On appeal, Nechy argued that one compliance investigator's motive in conducting the search was to gather evidence for a criminal prosecution and that this motive tainted an ostensibly administrative search. Id. at 1166. He also argued that the detectives' participation tainted the search. Id. at 1167. We observed that the participation of police in a civil search may seem troubling, but we ultimately found that “civil process [was] being used to enforce a civil recordkeeping requirement, albeit one that is ancillary to a scheme of criminal law enforcement.” Id. We noted that the purpose of the record-keeping requirement made it inevitable that government agencies enforcing it would hope to acquire evidence for use in criminal proceedings. Id. However, we concluded that the case “came within the general rule that if a search is objectively reasonable, the motives of the officers conducting it will not turn it into a violation of the Fourth Amendment.” Id.
Just as Nechy was an objectively reasonable administrative search not subject to the more rigorous requirements of a warrant showing probable cause, the search of Gossmeyer's office was an objectively reasonable workplace search. Although the compliance investigators in Nechy had a warrant, it was an administrative warrant required by statute. No showing of probable cause to believe that the search would turn up evidence of a criminal violation was required before the warrant could be issued. Here, we have a stronger case than in Nechy, because the applicable DCFS statutes do not require a warrant, and the assembled law enforcement officials here never participated in the search.2 Even after the search was over, Farley entered Gossmeyer's office only to assess the nature of the photographs which Heath and Jesse had uncovered during the search.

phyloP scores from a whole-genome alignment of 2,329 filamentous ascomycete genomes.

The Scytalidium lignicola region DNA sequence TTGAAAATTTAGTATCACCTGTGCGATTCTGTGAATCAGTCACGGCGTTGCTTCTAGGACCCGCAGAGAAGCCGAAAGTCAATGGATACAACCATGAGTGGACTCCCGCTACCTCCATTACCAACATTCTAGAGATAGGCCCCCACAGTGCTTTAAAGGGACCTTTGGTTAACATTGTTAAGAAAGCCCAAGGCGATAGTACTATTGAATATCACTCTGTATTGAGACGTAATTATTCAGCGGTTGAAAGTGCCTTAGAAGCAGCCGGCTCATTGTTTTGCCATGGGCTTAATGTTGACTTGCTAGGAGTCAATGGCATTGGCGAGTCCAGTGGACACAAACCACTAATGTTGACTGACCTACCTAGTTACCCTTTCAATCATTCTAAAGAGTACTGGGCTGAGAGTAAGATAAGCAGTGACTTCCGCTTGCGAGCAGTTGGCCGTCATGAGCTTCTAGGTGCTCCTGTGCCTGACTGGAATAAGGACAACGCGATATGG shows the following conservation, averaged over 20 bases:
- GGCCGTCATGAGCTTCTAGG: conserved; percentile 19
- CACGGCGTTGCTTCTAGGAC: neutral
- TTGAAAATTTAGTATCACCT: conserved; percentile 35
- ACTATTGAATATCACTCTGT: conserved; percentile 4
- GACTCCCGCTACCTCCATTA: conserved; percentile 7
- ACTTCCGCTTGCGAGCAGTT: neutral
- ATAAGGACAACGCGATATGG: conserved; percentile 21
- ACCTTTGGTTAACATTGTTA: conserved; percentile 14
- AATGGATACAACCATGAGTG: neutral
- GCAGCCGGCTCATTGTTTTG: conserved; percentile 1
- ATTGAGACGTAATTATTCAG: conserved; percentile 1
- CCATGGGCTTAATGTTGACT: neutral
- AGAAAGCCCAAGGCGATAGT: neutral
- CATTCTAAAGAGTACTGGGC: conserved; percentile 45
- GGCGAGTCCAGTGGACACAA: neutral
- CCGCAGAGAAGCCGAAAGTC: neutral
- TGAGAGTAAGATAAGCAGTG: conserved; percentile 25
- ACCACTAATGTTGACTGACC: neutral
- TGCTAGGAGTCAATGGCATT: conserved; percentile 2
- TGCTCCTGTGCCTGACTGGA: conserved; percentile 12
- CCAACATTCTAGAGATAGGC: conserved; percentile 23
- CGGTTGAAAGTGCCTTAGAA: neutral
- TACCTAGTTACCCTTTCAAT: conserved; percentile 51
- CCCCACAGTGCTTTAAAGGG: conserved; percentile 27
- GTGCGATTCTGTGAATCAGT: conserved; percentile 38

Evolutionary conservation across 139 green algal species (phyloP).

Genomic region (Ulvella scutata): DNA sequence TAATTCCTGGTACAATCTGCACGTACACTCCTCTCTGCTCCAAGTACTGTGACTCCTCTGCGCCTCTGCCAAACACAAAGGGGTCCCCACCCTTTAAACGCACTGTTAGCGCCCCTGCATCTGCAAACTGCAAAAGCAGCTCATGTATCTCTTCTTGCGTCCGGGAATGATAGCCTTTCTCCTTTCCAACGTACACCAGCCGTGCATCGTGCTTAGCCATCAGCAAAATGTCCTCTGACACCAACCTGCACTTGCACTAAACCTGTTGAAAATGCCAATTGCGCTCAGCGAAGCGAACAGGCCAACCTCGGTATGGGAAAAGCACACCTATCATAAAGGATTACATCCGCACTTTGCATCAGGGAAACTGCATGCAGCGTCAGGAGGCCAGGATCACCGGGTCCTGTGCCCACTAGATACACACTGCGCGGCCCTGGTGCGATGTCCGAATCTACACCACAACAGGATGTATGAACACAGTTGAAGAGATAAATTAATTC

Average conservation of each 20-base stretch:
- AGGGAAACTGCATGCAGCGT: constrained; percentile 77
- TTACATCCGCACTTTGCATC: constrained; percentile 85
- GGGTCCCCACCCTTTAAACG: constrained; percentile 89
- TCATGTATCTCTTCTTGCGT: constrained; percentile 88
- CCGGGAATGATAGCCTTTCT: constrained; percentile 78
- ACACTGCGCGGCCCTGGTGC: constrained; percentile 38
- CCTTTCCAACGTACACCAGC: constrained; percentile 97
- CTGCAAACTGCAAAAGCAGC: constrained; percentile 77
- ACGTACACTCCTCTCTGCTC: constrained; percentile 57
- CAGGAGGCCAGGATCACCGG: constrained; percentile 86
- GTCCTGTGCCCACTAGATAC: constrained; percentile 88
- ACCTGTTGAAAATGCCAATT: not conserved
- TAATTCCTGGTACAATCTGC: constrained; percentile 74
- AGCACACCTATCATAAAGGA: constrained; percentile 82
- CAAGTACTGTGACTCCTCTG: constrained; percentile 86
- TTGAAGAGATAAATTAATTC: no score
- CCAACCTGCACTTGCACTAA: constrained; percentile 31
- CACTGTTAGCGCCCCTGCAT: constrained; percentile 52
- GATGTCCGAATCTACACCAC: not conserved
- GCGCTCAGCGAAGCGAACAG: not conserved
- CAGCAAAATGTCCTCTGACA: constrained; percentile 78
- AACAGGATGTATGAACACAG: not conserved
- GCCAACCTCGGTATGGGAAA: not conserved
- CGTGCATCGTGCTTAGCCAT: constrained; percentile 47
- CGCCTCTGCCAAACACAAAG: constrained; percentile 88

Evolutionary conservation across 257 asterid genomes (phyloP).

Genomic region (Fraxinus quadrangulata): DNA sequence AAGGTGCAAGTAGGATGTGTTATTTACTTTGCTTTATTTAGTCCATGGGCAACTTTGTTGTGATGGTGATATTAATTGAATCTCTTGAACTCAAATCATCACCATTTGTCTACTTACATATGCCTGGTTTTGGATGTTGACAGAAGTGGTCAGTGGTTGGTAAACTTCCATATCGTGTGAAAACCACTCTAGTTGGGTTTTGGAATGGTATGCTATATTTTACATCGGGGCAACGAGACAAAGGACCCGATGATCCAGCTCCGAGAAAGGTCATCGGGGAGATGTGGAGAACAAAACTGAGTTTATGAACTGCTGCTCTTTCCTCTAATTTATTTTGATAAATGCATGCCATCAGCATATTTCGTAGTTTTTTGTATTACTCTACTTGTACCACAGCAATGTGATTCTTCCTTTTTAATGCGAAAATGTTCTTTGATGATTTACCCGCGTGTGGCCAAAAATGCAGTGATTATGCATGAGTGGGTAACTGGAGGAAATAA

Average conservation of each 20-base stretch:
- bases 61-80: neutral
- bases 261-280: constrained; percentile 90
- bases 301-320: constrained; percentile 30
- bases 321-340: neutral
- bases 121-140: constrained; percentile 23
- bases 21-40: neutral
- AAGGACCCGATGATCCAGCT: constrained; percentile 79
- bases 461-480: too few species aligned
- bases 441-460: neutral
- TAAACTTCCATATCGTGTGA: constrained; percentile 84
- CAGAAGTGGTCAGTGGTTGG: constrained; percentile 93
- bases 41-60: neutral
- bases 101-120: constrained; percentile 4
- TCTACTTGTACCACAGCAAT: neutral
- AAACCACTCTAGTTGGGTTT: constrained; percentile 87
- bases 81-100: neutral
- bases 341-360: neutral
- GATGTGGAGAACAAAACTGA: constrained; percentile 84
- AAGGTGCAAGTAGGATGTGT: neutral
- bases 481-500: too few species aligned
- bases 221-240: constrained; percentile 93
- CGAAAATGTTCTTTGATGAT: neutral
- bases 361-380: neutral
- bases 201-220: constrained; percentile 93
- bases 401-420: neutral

In Shields v. Burge, we applied Ortega even though Shields was a police narcotics investigator suspected of unlawfully transferring marijuana to a confidential informant and illegally giving information about an ongoing narcotics investigation to one of the investigation's targets. 874 F.2d at 1202. Internal affairs officers searched Shields' desk without a warrant as part of an ongoing internal investigation which paralleled a separate criminal investigation. Id. As part of its internal investigation aimed solely at discovering whether Shields had violated state police rules and regulations, internal affairs could have uncovered something violative of both police procedure and criminal law. Despite this possibility, we still applied Ortega.
We also recall that in her first amended complaint, Gossmeyer alleged that Farley believed that the anonymous tip was from a disgruntled employee and did not warrant action by law enforcement officials. That was why Farley called the OIG to relay the tip instead of the police. Even assuming that Heath and Jesse got a little heavy-handed in effectuating the search, their actions do not preclude an Ortega analysis. In sum, we find that Heath and Jesse's search of Gossmeyer's office, desk, filing cabinet, and storage unit was a reasonable workplace search.
We must also consider that Gossmeyer has filed a claim against Heath in his official capacity. This constitutes a claim against DCFS. Scott, 975 F.2d at 369. DCFS is a state agency, and, therefore, this official capacity claim is a claim against the State of Illinois. Id. As such, it is barred by the Eleventh Amendment, absent a waiver by Illinois or congressional override. Id. Finding neither waiver nor congressional override, we remand this claim to the district court with instructions that it be remanded to the Will County Circuit Court.
C. The Remaining Defendants